One of the world's top scientists is in his laboratory. He's thoroughly engrossed in his work. Some of his discoveries have already vastly altered the world, but he doesn't care. He doesn't seek to change the world, he does research for the sake of research. He experiments just to see what he can learn. Increasing humanity's knowledge is the one and only goal, with possible applications of the work being unimportant.
Much of the scientist's work is in developing more and more destructive weapons, but to consider the ways people might use the inventions would tarnish the intellectual purity of his work. He finds the equations beautiful, and scoffs at the notion that he should feel responsible for the ways other people may misuse his research to cause harm. Application is irrelevant, experimentation and discovery is what matters.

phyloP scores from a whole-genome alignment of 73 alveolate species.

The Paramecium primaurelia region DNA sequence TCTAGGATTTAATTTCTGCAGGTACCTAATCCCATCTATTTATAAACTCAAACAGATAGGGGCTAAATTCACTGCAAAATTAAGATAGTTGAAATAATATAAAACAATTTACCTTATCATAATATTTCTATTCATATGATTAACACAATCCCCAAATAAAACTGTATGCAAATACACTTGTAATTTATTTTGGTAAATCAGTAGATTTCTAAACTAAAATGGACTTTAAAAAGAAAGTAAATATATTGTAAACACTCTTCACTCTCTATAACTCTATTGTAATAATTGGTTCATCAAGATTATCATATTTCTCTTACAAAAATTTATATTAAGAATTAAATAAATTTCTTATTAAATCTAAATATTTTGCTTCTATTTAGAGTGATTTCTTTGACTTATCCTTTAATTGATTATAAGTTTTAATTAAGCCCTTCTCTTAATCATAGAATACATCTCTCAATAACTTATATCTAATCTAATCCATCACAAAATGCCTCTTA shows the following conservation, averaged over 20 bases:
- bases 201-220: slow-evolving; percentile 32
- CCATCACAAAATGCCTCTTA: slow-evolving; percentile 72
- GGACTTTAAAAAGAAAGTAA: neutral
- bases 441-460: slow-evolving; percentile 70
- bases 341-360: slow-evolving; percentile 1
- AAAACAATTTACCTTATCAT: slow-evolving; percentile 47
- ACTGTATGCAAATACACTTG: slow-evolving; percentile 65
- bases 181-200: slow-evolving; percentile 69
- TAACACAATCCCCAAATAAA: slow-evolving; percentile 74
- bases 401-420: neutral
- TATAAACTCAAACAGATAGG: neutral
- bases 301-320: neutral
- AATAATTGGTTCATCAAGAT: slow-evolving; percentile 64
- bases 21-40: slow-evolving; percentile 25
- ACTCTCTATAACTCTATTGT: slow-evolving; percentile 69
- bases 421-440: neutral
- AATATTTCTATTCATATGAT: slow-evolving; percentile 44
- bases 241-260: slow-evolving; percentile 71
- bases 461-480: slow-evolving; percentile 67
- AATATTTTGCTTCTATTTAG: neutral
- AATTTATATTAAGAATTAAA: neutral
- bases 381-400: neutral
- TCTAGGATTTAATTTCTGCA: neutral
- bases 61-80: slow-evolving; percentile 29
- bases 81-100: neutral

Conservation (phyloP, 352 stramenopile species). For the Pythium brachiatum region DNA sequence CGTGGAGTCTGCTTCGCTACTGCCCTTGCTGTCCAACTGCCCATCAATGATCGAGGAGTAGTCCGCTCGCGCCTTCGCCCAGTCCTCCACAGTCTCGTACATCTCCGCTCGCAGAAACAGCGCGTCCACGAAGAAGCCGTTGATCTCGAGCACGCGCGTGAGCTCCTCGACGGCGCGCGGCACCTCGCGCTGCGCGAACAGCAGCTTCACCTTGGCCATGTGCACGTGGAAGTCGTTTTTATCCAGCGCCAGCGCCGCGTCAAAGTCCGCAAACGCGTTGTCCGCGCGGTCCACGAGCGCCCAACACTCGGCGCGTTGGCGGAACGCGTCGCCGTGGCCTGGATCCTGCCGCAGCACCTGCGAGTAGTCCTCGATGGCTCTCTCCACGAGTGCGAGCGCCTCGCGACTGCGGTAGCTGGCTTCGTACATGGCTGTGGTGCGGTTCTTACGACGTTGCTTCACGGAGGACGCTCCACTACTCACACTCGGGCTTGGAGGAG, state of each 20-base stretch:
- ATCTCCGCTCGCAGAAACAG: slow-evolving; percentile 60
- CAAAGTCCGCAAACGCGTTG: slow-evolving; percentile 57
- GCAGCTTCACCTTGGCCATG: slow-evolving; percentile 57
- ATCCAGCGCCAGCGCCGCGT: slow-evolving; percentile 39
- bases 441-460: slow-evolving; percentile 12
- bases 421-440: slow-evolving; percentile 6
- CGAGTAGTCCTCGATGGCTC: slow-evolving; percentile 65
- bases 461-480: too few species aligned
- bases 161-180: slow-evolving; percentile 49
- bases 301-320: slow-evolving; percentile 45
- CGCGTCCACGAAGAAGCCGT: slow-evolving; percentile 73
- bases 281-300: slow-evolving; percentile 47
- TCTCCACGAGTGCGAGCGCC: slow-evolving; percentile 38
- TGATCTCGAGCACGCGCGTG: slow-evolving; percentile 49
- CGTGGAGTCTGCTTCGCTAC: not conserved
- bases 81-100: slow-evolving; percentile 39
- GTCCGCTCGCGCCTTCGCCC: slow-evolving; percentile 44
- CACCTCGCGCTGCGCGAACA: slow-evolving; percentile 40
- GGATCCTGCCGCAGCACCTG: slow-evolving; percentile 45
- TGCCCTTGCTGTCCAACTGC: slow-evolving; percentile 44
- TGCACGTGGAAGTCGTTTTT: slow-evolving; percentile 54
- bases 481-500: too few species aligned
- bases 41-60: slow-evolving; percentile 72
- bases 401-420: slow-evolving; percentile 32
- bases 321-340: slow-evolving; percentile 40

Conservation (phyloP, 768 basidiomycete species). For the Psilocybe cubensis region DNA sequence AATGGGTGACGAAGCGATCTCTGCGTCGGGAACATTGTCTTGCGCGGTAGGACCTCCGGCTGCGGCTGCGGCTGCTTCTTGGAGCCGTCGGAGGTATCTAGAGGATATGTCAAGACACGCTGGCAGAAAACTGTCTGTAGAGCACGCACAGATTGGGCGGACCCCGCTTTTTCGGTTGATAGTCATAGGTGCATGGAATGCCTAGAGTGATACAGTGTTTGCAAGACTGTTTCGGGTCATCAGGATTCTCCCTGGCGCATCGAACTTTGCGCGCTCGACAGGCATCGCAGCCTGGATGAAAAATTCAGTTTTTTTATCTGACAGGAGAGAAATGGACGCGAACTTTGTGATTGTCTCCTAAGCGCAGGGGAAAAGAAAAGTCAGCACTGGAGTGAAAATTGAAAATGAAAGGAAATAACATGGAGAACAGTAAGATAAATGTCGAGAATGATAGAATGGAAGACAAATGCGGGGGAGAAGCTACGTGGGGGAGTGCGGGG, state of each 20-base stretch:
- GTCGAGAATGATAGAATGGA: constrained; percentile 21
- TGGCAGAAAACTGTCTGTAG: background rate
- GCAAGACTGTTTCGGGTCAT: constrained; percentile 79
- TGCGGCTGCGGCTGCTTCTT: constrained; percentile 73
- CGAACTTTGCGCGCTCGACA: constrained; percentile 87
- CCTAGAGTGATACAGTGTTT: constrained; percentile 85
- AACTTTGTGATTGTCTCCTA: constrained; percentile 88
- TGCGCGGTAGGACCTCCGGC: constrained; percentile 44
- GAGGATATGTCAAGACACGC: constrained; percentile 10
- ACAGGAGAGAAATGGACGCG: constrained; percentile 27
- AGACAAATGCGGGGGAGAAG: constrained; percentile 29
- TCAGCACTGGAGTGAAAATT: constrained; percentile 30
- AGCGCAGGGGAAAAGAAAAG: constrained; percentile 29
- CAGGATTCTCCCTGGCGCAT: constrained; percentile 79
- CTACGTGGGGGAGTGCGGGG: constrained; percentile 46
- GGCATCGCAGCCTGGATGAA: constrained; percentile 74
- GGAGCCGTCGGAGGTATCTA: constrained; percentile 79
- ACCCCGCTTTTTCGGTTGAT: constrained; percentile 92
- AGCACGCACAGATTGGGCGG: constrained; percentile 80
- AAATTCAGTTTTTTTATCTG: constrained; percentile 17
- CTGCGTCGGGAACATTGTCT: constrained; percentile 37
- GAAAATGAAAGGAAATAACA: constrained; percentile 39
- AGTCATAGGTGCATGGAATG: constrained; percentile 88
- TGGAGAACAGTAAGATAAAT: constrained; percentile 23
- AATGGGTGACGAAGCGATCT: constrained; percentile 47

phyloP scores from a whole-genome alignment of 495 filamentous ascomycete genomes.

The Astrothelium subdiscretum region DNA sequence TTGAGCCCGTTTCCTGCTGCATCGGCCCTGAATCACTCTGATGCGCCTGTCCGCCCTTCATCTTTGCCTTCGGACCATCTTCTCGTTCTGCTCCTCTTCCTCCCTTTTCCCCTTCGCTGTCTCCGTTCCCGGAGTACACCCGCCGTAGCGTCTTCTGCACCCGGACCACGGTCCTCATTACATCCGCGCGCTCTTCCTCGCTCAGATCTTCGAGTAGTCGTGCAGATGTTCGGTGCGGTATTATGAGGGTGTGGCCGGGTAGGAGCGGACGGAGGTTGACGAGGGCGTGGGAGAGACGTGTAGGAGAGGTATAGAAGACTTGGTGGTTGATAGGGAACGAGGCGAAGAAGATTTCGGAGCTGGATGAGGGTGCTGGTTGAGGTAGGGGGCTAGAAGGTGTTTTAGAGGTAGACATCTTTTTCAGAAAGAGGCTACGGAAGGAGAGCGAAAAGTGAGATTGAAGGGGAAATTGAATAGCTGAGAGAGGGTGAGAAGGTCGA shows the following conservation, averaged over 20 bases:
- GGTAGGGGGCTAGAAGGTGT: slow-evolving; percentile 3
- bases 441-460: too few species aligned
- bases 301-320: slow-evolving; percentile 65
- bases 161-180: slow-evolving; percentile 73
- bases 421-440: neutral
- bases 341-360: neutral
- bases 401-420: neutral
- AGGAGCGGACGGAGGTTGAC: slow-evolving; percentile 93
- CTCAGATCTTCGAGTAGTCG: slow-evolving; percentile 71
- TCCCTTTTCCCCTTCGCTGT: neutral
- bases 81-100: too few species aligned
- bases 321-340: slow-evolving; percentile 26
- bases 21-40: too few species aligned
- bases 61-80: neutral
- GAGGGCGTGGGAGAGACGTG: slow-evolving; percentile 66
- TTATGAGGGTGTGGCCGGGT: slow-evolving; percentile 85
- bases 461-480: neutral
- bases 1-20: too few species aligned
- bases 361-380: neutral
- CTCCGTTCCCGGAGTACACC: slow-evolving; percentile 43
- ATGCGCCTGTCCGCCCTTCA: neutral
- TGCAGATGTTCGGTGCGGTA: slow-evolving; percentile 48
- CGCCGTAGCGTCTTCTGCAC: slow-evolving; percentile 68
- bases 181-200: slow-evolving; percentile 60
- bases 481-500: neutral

It quickly becomes clear that the world is reaching a crucial point. It's a point at which humanity faces a seemingly unstoppable chain of inventions, new technologies that could destroy the world. Research, experimentation, progress, and just adding to the sum total of human knowledge can become dangerous and unwise.
"I am a practical man."
- the scientist